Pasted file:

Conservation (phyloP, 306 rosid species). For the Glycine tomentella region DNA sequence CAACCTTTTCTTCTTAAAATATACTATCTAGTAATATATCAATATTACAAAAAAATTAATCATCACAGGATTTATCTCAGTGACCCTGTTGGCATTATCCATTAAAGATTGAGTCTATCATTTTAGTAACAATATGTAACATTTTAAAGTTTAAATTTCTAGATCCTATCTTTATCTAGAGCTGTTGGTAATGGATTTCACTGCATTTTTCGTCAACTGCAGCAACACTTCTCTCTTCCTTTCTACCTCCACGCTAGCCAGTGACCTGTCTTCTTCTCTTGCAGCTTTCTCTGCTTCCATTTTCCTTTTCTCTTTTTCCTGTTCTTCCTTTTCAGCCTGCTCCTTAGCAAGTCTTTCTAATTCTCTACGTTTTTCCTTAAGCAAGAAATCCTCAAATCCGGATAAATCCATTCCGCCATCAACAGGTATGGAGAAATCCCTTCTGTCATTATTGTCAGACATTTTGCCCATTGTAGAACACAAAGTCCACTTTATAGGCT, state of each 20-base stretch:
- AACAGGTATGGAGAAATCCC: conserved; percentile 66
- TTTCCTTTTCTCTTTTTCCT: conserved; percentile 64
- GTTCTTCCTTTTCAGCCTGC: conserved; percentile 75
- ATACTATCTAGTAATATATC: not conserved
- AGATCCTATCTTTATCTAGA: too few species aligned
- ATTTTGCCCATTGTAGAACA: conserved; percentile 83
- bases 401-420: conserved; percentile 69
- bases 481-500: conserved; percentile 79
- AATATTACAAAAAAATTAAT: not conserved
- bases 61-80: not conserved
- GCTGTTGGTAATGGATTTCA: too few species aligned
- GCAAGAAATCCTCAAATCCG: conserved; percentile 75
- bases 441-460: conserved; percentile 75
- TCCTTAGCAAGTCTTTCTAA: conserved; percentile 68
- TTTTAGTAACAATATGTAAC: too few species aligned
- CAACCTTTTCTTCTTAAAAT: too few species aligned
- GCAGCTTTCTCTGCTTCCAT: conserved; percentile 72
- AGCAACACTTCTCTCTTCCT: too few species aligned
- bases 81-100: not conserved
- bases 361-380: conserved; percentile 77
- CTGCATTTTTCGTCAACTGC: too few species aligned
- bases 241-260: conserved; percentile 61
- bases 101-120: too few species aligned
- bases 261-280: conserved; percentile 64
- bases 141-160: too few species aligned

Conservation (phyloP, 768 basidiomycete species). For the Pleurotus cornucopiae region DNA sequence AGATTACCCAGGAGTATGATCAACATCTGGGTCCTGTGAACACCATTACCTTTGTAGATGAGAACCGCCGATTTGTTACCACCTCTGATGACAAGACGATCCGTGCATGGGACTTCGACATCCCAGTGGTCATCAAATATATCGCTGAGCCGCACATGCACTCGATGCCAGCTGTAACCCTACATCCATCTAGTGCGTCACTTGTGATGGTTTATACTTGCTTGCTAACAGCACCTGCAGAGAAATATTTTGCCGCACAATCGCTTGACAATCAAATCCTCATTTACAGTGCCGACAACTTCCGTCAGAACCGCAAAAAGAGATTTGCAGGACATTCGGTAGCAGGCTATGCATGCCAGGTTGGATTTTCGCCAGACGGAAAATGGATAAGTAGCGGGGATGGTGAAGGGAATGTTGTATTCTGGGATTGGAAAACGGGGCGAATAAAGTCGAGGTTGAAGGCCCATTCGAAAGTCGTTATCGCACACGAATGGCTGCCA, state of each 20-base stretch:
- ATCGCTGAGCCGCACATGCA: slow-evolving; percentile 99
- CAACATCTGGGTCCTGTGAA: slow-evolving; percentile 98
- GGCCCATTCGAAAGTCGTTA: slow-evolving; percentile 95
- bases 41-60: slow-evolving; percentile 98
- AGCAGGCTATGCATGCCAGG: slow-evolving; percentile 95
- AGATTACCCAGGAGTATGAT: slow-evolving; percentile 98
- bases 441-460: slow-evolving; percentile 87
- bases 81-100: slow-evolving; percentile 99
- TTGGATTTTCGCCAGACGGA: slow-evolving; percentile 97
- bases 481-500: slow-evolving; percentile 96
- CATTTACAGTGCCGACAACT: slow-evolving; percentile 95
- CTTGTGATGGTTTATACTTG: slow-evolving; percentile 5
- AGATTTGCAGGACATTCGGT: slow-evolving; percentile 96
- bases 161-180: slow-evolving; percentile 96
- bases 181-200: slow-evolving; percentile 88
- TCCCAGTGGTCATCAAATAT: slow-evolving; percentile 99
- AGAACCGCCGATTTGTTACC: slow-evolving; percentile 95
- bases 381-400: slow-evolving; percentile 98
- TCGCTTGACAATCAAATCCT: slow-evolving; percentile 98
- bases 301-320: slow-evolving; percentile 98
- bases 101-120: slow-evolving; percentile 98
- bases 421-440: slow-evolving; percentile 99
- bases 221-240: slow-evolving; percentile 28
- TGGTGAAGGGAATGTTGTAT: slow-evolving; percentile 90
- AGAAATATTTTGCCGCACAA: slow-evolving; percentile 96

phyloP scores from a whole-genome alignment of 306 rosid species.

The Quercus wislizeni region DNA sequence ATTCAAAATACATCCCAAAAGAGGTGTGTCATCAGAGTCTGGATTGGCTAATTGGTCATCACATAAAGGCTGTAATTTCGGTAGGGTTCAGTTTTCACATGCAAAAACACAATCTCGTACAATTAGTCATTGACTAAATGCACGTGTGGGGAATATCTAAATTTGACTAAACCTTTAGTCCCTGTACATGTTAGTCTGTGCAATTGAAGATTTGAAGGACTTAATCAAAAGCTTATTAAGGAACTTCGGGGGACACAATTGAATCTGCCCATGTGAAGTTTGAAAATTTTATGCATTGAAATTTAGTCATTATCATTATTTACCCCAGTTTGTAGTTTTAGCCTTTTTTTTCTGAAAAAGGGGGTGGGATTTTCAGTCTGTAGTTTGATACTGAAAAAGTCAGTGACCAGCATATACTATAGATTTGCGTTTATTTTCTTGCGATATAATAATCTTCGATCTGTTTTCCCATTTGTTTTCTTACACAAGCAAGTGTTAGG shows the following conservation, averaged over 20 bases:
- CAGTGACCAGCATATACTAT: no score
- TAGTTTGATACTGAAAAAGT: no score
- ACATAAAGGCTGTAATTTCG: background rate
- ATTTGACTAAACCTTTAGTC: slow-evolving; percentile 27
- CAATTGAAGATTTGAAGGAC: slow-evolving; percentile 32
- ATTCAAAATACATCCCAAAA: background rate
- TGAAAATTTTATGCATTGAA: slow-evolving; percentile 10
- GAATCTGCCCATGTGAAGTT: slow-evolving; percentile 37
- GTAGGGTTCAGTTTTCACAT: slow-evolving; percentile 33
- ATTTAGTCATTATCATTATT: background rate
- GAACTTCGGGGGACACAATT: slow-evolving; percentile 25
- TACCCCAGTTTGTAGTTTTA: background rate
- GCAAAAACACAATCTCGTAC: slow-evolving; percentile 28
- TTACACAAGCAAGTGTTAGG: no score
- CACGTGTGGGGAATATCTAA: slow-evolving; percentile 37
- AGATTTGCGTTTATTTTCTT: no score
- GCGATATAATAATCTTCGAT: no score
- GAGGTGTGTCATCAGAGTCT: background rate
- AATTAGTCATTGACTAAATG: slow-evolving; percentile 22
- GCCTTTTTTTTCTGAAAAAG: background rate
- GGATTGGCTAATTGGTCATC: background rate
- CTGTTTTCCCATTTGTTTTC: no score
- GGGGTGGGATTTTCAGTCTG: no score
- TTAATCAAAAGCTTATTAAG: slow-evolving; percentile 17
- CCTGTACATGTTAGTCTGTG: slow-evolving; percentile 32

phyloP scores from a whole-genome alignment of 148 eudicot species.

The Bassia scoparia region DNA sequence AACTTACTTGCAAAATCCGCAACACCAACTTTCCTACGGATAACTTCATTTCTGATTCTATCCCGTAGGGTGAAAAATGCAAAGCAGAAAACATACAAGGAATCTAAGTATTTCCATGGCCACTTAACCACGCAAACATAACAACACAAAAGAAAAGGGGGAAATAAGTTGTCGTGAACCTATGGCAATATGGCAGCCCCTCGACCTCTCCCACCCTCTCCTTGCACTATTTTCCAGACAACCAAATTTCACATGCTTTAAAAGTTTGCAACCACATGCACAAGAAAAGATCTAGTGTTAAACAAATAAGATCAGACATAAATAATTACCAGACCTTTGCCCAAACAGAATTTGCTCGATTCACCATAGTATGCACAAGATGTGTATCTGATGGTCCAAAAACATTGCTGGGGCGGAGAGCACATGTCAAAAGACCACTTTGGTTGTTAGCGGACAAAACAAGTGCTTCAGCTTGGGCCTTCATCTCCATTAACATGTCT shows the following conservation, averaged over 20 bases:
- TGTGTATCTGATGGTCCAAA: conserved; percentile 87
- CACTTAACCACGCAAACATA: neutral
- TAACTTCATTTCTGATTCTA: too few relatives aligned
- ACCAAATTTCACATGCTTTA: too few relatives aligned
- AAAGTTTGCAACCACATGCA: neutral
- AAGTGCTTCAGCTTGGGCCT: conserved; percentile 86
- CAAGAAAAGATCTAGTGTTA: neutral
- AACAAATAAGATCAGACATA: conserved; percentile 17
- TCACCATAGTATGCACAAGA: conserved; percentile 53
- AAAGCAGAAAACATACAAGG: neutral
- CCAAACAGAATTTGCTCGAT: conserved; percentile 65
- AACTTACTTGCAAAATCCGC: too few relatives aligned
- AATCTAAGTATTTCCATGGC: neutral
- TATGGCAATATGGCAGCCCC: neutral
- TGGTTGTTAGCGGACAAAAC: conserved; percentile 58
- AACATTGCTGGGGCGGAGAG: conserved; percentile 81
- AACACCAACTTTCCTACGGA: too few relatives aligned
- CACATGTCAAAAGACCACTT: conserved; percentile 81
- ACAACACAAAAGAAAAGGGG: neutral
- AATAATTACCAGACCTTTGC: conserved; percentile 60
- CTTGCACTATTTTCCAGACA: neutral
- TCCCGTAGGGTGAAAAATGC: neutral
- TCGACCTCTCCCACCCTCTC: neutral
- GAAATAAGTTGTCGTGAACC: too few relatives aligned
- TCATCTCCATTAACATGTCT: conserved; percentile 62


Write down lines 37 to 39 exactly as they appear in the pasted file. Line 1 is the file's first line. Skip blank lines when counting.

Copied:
- bases 481-500: slow-evolving; percentile 96
- CATTTACAGTGCCGACAACT: slow-evolving; percentile 95
- CTTGTGATGGTTTATACTTG: slow-evolving; percentile 5